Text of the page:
Of that, £191m is long term and on a fixed rate, to be paid back over the next 35 years.
The figures were revealed at a council meeting in Dumfries on Tuesday, alongside the fact that last year the local authority paid £8.5 million in interest alone on the debts.
Commenting, Lochar councillor John Charteris said: “None of it is good news. In almost every case we are spending more money than we raise. We are receiving money and having to pay interest on it. All the time our debts are getting larger and larger – we are borrowing too much money and spending too much money and we are not going to be able to afford it in years to come. Some of this is up to 35 years time and it’s our children who will be paying it back.”
He called on the council to stop and think before planning any more major projects, adding: “It’s irresponsible the way we are going.”
And Castle Douglas and Crocketford member David James added: “It seems a shame we spend 7.6 per cent of our revenue on servicing these debts. I think the public would be happier if we did not have debt and lived within our means year to year.”
But depute leader Rob Davidson pointed out: “If we do not have debt, we do not have a capital investment programme.”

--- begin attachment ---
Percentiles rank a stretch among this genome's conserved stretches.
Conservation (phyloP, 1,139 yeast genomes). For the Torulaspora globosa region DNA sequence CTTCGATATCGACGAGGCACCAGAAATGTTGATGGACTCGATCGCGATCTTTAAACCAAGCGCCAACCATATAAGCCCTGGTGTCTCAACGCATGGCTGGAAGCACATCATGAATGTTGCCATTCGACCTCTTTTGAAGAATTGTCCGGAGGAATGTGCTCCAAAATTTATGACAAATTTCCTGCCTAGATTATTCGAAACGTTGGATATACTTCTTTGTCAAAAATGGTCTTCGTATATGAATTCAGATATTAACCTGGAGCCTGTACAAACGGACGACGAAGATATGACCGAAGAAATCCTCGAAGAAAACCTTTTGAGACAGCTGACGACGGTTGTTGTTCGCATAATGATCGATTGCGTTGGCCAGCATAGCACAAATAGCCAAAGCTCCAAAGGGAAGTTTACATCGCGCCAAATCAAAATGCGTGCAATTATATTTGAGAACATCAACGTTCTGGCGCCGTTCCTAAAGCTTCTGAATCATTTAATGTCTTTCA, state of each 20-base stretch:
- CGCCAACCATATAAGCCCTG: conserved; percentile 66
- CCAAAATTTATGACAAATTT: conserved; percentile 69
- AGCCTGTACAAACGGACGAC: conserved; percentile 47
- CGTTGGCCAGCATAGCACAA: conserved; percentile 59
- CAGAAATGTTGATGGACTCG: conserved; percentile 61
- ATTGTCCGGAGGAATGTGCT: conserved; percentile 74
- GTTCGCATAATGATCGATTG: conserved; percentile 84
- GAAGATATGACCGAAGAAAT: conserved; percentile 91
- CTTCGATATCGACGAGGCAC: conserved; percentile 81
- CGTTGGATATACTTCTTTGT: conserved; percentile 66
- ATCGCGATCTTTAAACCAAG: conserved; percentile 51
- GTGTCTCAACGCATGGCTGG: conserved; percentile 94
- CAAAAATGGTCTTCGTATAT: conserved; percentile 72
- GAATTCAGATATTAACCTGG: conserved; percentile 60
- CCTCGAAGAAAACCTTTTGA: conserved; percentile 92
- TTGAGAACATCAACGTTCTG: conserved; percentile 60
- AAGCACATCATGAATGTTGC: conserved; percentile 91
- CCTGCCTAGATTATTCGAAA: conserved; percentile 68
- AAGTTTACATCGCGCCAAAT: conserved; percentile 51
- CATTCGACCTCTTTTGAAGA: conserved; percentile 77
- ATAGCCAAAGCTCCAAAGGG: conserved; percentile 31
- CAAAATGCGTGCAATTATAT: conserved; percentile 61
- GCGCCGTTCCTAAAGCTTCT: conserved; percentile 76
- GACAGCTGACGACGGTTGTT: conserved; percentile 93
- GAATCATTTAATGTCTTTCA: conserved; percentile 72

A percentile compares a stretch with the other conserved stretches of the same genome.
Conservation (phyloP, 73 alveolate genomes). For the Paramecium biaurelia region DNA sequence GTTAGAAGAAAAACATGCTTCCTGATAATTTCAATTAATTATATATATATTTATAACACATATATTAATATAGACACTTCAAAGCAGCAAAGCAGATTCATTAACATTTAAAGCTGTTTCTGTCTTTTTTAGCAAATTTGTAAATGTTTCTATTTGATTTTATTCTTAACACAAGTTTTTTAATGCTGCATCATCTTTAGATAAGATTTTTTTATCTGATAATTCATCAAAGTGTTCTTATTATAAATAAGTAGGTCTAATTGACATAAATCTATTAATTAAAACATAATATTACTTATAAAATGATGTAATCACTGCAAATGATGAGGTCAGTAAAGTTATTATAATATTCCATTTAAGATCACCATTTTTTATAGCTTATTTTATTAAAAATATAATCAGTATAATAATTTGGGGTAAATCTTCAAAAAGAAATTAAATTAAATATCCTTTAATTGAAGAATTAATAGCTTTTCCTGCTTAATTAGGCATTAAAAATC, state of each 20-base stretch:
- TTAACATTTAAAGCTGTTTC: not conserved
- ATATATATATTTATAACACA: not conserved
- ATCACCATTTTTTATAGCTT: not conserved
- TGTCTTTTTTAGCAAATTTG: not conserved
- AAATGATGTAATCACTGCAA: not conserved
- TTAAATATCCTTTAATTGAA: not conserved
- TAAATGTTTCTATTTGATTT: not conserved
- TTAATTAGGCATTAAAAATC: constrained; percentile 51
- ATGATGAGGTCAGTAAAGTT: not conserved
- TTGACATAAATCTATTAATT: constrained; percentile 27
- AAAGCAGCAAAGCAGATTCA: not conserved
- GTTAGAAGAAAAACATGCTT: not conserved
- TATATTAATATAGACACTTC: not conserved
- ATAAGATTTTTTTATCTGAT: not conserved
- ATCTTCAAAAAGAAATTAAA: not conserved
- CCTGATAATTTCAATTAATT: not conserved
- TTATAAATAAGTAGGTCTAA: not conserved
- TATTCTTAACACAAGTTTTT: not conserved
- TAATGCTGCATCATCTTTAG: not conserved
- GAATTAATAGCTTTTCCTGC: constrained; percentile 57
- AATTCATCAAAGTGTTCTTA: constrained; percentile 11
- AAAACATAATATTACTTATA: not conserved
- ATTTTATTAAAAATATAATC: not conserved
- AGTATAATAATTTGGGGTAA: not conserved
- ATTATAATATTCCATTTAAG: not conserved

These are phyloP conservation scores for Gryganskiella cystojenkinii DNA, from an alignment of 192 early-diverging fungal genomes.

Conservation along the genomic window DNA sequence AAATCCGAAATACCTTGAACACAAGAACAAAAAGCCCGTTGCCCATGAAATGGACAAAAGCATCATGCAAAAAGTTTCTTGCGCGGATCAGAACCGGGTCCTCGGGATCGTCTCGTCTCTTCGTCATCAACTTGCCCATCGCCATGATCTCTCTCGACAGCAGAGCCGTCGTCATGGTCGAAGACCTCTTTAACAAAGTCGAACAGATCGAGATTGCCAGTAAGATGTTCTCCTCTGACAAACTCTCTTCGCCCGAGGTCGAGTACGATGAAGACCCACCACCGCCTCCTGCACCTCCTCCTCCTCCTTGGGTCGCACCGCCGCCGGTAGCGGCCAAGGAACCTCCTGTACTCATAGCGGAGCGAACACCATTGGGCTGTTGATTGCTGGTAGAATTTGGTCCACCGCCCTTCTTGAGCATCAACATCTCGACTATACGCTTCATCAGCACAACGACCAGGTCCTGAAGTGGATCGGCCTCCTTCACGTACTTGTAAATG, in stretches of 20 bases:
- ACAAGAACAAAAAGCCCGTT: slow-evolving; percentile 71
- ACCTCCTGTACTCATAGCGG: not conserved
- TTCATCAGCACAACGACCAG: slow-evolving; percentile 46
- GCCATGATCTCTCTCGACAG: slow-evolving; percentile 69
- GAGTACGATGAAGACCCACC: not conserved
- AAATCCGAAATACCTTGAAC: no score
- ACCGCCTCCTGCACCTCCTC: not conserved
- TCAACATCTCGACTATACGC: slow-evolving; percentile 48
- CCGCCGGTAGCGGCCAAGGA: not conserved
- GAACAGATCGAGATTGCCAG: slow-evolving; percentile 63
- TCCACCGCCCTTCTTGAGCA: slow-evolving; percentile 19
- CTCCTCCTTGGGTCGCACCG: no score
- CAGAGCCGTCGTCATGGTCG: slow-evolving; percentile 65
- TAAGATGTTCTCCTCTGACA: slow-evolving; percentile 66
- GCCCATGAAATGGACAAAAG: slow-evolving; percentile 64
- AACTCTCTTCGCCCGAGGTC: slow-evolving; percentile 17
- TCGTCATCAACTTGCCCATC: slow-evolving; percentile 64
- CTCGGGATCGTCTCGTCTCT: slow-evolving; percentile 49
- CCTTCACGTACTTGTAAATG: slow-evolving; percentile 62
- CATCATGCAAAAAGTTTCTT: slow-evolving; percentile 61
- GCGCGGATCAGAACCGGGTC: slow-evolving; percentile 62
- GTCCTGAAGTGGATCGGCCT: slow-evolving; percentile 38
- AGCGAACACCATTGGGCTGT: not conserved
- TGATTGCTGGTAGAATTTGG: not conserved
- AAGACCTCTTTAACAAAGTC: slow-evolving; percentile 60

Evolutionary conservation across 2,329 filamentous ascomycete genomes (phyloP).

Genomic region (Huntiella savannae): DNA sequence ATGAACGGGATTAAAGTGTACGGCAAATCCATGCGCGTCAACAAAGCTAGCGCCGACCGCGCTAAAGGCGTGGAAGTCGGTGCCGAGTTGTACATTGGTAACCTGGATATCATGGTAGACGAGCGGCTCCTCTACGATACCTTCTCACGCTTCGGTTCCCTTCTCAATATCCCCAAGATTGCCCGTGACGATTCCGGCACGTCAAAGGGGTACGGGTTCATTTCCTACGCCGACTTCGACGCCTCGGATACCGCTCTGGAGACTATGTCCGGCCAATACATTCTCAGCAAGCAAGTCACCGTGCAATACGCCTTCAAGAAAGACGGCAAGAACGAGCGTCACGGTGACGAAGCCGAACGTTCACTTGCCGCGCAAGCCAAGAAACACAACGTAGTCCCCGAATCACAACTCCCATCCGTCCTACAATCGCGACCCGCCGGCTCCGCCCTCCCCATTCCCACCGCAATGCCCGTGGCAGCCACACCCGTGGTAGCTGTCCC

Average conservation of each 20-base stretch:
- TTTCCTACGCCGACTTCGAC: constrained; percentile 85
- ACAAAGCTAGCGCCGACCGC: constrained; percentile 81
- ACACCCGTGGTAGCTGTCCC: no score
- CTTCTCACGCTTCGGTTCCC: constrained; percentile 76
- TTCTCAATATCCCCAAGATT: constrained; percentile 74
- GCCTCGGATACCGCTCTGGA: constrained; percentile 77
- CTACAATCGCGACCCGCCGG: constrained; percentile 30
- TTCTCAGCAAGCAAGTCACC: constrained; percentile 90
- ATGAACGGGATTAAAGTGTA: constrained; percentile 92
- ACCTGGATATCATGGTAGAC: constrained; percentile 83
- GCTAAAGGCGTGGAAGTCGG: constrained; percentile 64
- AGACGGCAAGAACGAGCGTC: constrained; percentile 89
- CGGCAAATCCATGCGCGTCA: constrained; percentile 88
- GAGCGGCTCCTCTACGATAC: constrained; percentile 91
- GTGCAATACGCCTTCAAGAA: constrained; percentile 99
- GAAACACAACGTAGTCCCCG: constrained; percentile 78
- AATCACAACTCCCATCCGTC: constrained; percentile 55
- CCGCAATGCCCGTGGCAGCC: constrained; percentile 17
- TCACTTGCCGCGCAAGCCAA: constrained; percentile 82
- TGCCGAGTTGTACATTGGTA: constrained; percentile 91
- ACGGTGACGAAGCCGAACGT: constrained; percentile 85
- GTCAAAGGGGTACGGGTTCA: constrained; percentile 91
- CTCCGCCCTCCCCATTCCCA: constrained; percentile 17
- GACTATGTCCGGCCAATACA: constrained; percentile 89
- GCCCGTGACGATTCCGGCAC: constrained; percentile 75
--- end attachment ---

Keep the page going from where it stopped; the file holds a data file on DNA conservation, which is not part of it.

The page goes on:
Meanwhile, there were assurances from finance officials that Dumfries and Galloway Council’s debt position is below average for its size and compared to other Scottish local authorities. And they stressed that repayments and interest rates are continually monitored. The report on debt also revealed that during 2017-18 there were borrowings for the Dumfries Learning Town project: “£32 million long-term borrowing was undertaken to fund the agreed capital programme, to replace maturing external debt, and to provide a level of certainty in the future and to lock into historically low interest rates.”
It was noted that the council uses PWLB as the primary source for long-term borrowing: it is a branch of HM Treasury and was set up to loan monies from the National Loans Fund to local authorities to support capital expenditure.